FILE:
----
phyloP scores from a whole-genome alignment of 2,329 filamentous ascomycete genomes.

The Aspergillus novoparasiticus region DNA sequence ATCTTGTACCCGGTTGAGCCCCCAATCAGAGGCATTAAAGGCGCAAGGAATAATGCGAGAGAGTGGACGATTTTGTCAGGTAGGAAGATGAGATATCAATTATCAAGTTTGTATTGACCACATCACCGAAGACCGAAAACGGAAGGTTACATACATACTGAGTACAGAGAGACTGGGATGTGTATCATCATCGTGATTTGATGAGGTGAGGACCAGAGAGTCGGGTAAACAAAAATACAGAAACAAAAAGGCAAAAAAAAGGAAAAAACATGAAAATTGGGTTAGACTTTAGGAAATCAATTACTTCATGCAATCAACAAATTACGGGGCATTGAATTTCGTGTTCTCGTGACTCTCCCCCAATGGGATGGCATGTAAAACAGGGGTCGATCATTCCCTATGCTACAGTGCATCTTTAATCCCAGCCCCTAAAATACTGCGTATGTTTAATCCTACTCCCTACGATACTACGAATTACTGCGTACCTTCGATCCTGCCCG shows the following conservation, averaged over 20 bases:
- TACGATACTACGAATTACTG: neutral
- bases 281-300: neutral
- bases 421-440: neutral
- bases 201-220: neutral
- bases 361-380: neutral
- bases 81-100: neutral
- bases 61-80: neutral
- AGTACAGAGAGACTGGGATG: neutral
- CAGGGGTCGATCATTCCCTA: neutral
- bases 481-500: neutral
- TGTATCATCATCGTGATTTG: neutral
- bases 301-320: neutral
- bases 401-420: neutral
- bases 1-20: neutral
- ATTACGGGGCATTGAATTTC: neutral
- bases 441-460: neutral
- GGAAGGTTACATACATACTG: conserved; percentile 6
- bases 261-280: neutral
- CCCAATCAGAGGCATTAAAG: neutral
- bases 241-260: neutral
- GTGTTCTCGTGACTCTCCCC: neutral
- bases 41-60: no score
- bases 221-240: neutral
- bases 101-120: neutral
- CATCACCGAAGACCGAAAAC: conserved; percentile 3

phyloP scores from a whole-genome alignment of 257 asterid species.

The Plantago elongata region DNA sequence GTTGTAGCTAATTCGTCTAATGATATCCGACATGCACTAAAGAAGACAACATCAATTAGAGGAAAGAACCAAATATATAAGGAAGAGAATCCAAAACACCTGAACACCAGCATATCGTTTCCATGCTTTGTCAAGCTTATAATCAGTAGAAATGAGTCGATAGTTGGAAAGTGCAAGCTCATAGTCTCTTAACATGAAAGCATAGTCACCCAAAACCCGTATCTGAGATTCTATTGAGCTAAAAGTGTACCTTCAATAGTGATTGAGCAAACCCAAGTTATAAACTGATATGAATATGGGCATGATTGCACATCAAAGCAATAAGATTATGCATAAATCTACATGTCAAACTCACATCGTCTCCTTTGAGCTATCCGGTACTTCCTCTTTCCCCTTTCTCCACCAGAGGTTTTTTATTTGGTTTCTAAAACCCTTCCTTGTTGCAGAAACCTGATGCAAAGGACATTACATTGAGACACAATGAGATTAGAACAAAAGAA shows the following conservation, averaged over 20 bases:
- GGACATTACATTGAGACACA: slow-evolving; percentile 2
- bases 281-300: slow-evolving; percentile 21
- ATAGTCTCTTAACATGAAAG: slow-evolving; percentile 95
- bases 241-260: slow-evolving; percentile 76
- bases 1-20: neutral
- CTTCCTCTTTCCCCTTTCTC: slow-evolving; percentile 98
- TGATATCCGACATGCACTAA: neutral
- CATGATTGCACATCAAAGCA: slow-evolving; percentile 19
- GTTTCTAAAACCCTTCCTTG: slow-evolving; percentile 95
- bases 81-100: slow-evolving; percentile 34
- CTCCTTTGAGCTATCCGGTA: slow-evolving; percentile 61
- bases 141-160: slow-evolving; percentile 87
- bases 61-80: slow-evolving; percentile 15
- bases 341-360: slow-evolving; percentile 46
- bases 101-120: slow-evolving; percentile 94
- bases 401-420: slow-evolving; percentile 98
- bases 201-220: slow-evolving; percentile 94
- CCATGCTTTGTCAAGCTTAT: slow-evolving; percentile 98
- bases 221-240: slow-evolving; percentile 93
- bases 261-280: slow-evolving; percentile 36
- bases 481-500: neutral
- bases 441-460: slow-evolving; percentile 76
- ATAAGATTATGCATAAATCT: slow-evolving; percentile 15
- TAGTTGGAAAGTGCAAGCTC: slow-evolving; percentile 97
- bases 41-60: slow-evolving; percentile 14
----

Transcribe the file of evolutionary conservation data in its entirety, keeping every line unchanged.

phyloP scores from a whole-genome alignment of 2,329 filamentous ascomycete genomes.

The Aspergillus novoparasiticus region DNA sequence ATCTTGTACCCGGTTGAGCCCCCAATCAGAGGCATTAAAGGCGCAAGGAATAATGCGAGAGAGTGGACGATTTTGTCAGGTAGGAAGATGAGATATCAATTATCAAGTTTGTATTGACCACATCACCGAAGACCGAAAACGGAAGGTTACATACATACTGAGTACAGAGAGACTGGGATGTGTATCATCATCGTGATTTGATGAGGTGAGGACCAGAGAGTCGGGTAAACAAAAATACAGAAACAAAAAGGCAAAAAAAAGGAAAAAACATGAAAATTGGGTTAGACTTTAGGAAATCAATTACTTCATGCAATCAACAAATTACGGGGCATTGAATTTCGTGTTCTCGTGACTCTCCCCCAATGGGATGGCATGTAAAACAGGGGTCGATCATTCCCTATGCTACAGTGCATCTTTAATCCCAGCCCCTAAAATACTGCGTATGTTTAATCCTACTCCCTACGATACTACGAATTACTGCGTACCTTCGATCCTGCCCG shows the following conservation, averaged over 20 bases:
- TACGATACTACGAATTACTG: neutral
- bases 281-300: neutral
- bases 421-440: neutral
- bases 201-220: neutral
- bases 361-380: neutral
- bases 81-100: neutral
- bases 61-80: neutral
- AGTACAGAGAGACTGGGATG: neutral
- CAGGGGTCGATCATTCCCTA: neutral
- bases 481-500: neutral
- TGTATCATCATCGTGATTTG: neutral
- bases 301-320: neutral
- bases 401-420: neutral
- bases 1-20: neutral
- ATTACGGGGCATTGAATTTC: neutral
- bases 441-460: neutral
- GGAAGGTTACATACATACTG: conserved; percentile 6
- bases 261-280: neutral
- CCCAATCAGAGGCATTAAAG: neutral
- bases 241-260: neutral
- GTGTTCTCGTGACTCTCCCC: neutral
- bases 41-60: no score
- bases 221-240: neutral
- bases 101-120: neutral
- CATCACCGAAGACCGAAAAC: conserved; percentile 3

phyloP scores from a whole-genome alignment of 257 asterid species.

The Plantago elongata region DNA sequence GTTGTAGCTAATTCGTCTAATGATATCCGACATGCACTAAAGAAGACAACATCAATTAGAGGAAAGAACCAAATATATAAGGAAGAGAATCCAAAACACCTGAACACCAGCATATCGTTTCCATGCTTTGTCAAGCTTATAATCAGTAGAAATGAGTCGATAGTTGGAAAGTGCAAGCTCATAGTCTCTTAACATGAAAGCATAGTCACCCAAAACCCGTATCTGAGATTCTATTGAGCTAAAAGTGTACCTTCAATAGTGATTGAGCAAACCCAAGTTATAAACTGATATGAATATGGGCATGATTGCACATCAAAGCAATAAGATTATGCATAAATCTACATGTCAAACTCACATCGTCTCCTTTGAGCTATCCGGTACTTCCTCTTTCCCCTTTCTCCACCAGAGGTTTTTTATTTGGTTTCTAAAACCCTTCCTTGTTGCAGAAACCTGATGCAAAGGACATTACATTGAGACACAATGAGATTAGAACAAAAGAA shows the following conservation, averaged over 20 bases:
- GGACATTACATTGAGACACA: slow-evolving; percentile 2
- bases 281-300: slow-evolving; percentile 21
- ATAGTCTCTTAACATGAAAG: slow-evolving; percentile 95
- bases 241-260: slow-evolving; percentile 76
- bases 1-20: neutral
- CTTCCTCTTTCCCCTTTCTC: slow-evolving; percentile 98
- TGATATCCGACATGCACTAA: neutral
- CATGATTGCACATCAAAGCA: slow-evolving; percentile 19
- GTTTCTAAAACCCTTCCTTG: slow-evolving; percentile 95
- bases 81-100: slow-evolving; percentile 34
- CTCCTTTGAGCTATCCGGTA: slow-evolving; percentile 61
- bases 141-160: slow-evolving; percentile 87
- bases 61-80: slow-evolving; percentile 15
- bases 341-360: slow-evolving; percentile 46
- bases 101-120: slow-evolving; percentile 94
- bases 401-420: slow-evolving; percentile 98
- bases 201-220: slow-evolving; percentile 94
- CCATGCTTTGTCAAGCTTAT: slow-evolving; percentile 98
- bases 221-240: slow-evolving; percentile 93
- bases 261-280: slow-evolving; percentile 36
- bases 481-500: neutral
- bases 441-460: slow-evolving; percentile 76
- ATAAGATTATGCATAAATCT: slow-evolving; percentile 15
- TAGTTGGAAAGTGCAAGCTC: slow-evolving; percentile 97
- bases 41-60: slow-evolving; percentile 14